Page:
The USDA on January 12 will release a series of reports including Crop Production Annual Summary, Grain Stocks, World Agricultural Supply and Demand Estimates, and Winter Wheat and Canola Seedings. Let’s briefly highlight trade expectations.
The Crop Production Annual Summary will provide updated 2021 production totals and the market is expecting slightly larger corn and soybean crops relative to the last survey-based projections in November. The average trade guess for corn is 15.078 billion bushels (bbu) (with a range of 14.941-15.190) compared to 15.062 in November, while the average guess for soybeans is 4.434 bbu (from the range of 4.396-4.484) vs. 4.425 in November.
Turning to the Grain Stocks report, the average trade estimate for Dec. 1 corn stocks is 11.607 bbu (range 11.200-11.951) while soybeans are pegged at 3.128 bbu (2.975-3.227). The supply/demand report, meanwhile, will provide updated forecasts of 2021/22 U.S. carryout. At 1.483 bbu (range 1.359-1.600), the average estimate for corn is 10 million bushels (mbu) lower versus the December forecast. The average estimate for beans is 353 mbu (305-411), which is 13 mbu above the forecast of 340 mbu last month. Finally, average estimates for Winter Wheat Seedings are: HRW, 24.0 million acres (range of 23.2-25.0); SRW, 6.6 million (5.8-7.0); and White, 3.6 million (3.5-4.0). Total winter wheat planting estimates are 34.3 million acres (33.3-35.6).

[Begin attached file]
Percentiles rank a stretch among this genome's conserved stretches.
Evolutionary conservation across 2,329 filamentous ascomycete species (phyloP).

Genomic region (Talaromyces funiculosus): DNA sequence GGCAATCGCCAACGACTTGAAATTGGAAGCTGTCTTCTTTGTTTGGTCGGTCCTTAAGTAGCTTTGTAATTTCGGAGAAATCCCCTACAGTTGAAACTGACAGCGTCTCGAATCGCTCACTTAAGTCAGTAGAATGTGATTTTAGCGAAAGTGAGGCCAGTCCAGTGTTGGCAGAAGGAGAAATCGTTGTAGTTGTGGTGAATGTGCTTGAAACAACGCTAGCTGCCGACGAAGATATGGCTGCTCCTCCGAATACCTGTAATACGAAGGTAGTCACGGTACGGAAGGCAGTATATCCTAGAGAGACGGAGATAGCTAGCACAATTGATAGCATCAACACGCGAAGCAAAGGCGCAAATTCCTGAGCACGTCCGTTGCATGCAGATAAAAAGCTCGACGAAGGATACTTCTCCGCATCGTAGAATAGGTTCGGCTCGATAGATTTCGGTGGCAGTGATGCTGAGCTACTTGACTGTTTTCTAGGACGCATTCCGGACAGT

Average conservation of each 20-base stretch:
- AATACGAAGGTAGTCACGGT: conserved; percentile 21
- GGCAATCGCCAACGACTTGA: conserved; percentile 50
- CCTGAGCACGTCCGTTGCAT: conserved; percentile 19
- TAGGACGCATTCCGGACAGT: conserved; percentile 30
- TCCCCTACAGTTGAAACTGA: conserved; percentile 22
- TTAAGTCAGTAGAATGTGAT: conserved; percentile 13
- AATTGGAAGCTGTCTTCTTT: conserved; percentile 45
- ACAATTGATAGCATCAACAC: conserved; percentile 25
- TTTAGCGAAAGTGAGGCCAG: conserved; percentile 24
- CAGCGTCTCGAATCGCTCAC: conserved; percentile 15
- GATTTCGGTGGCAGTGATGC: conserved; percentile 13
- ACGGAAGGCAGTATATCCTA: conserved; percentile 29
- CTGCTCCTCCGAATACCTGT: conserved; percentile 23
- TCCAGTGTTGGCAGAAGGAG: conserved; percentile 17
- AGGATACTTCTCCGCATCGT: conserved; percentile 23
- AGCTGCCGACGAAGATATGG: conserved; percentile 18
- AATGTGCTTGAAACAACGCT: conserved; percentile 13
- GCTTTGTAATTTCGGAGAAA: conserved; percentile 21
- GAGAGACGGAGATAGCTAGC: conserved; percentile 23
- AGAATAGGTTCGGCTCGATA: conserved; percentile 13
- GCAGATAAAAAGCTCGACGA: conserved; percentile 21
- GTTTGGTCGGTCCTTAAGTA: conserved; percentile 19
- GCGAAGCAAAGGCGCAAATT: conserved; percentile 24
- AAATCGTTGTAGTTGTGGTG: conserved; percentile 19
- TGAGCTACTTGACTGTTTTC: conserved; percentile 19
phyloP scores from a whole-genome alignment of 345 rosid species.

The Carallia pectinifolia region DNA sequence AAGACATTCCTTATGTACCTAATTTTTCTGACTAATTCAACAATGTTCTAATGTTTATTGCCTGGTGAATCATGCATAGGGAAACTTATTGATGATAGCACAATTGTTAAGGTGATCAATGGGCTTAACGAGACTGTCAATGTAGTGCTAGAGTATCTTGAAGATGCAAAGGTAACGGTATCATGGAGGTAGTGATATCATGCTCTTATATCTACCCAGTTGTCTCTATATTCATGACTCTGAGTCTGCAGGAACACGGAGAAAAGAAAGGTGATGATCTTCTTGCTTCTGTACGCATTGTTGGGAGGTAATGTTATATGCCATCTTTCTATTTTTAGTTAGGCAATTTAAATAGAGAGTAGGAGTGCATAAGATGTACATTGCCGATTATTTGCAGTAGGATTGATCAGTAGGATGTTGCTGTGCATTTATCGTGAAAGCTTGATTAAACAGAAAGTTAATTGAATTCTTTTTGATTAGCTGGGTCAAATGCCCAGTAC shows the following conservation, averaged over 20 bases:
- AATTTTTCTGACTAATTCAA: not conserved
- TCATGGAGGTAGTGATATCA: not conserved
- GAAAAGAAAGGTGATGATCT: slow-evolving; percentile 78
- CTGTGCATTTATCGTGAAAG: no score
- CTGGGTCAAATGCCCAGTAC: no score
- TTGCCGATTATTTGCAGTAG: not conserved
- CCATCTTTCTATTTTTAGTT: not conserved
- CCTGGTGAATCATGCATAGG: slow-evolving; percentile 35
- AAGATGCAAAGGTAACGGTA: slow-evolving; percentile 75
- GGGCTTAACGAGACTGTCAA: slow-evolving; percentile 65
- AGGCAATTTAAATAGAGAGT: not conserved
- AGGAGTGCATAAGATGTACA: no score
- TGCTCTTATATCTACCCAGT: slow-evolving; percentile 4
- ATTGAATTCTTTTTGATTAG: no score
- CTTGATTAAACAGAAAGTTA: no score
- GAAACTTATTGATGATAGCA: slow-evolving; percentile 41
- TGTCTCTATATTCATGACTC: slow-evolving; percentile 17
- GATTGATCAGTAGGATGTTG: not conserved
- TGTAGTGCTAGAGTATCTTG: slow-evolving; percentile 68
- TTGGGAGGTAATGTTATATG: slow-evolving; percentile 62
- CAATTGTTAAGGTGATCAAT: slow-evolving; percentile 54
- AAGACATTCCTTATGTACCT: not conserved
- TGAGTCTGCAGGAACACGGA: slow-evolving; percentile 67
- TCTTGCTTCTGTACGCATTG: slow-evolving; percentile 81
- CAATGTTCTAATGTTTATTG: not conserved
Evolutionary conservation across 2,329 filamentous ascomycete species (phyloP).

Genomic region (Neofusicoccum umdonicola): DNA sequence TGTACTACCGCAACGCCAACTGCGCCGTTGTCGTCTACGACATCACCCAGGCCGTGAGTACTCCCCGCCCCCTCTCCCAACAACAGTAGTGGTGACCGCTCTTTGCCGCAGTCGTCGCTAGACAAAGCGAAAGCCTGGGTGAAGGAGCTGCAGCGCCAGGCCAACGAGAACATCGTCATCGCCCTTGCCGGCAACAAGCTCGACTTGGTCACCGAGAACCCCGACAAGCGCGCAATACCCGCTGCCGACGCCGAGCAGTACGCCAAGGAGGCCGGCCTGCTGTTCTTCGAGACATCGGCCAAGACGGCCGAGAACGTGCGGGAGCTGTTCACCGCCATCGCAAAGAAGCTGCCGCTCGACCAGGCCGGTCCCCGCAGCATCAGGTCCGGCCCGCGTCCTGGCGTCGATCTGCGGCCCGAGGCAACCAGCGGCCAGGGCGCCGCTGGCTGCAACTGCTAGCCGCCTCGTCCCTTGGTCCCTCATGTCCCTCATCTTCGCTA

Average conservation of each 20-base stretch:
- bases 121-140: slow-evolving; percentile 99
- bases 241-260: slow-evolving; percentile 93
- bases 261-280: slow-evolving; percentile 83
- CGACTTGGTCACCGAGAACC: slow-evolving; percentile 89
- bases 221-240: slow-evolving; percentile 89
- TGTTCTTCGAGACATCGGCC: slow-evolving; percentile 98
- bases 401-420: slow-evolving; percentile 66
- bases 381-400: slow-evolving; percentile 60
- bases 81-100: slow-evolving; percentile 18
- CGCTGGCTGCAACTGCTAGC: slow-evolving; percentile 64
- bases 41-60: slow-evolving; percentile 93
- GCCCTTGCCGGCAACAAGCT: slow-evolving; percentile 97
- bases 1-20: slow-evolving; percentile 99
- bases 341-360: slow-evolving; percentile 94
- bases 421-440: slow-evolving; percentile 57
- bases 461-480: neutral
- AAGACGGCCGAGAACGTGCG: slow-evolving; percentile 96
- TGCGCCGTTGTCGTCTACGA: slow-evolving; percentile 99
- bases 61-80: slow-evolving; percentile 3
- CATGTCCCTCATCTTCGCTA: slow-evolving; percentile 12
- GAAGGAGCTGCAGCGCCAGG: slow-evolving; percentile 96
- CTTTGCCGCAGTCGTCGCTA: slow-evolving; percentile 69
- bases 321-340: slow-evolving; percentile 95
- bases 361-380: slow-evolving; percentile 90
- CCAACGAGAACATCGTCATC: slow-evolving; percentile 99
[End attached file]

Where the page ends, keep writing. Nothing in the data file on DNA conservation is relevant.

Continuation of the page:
Why so volatile?
The chart depicts the change in March corn (CH) and March soybean futures (SH), along with Chicago SRW July wheat futures (WN) for the day that the reports are released.
At a glance, it’s clear that these reports have on many occasions contributed to a substantial increase in price volatility on the day that the data becomes available. Mid-January also marks a critical period for the South American growing season, which has also been directly linked to major market movement. As a student of the market, you understand that increased price volatility can represent potential opportunity. Your Advance Trading advisor is well prepared to partner with you in formulating and executing a risk management strategy that is the best fit for your operation.
Dave Fogel, vice president at ATI, adds: As the old saying goes, volatility equals opportunity. That can be true, but it requires preparation. I would assume that most forms of marketing will use some combination of a cash sale, a futures sale, or an option position. I further assume that most ’22 crop expected production has not been managed to date; meaning the farmer is long (unsold) in the market.
If you are not willing to price grain today via a futures sale, cash sale or long put option purchase, please ask yourself these questions:
- At what level am I willing to execute?
- Am I willing to risk lower prices if I don’t reach my objective? How much time are you willing to wait for your objectives to be hit?
- Do you need to lower your objectives over time?
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The risk of trading futures and options can be substantial. All information, publications, and material used and distributed by Advance Trading Inc. shall be construed as a solicitation. ATI does not maintain an independent research department as defined in CFTC Regulation 1.71. Information obtained from third-party sources is believed to be reliable, but its accuracy is not guaranteed by Advance Trading Inc. Past performance is not necessarily indicative of future results.
The opinions of the author are not necessarily those of Farm Futures or Farm Progress.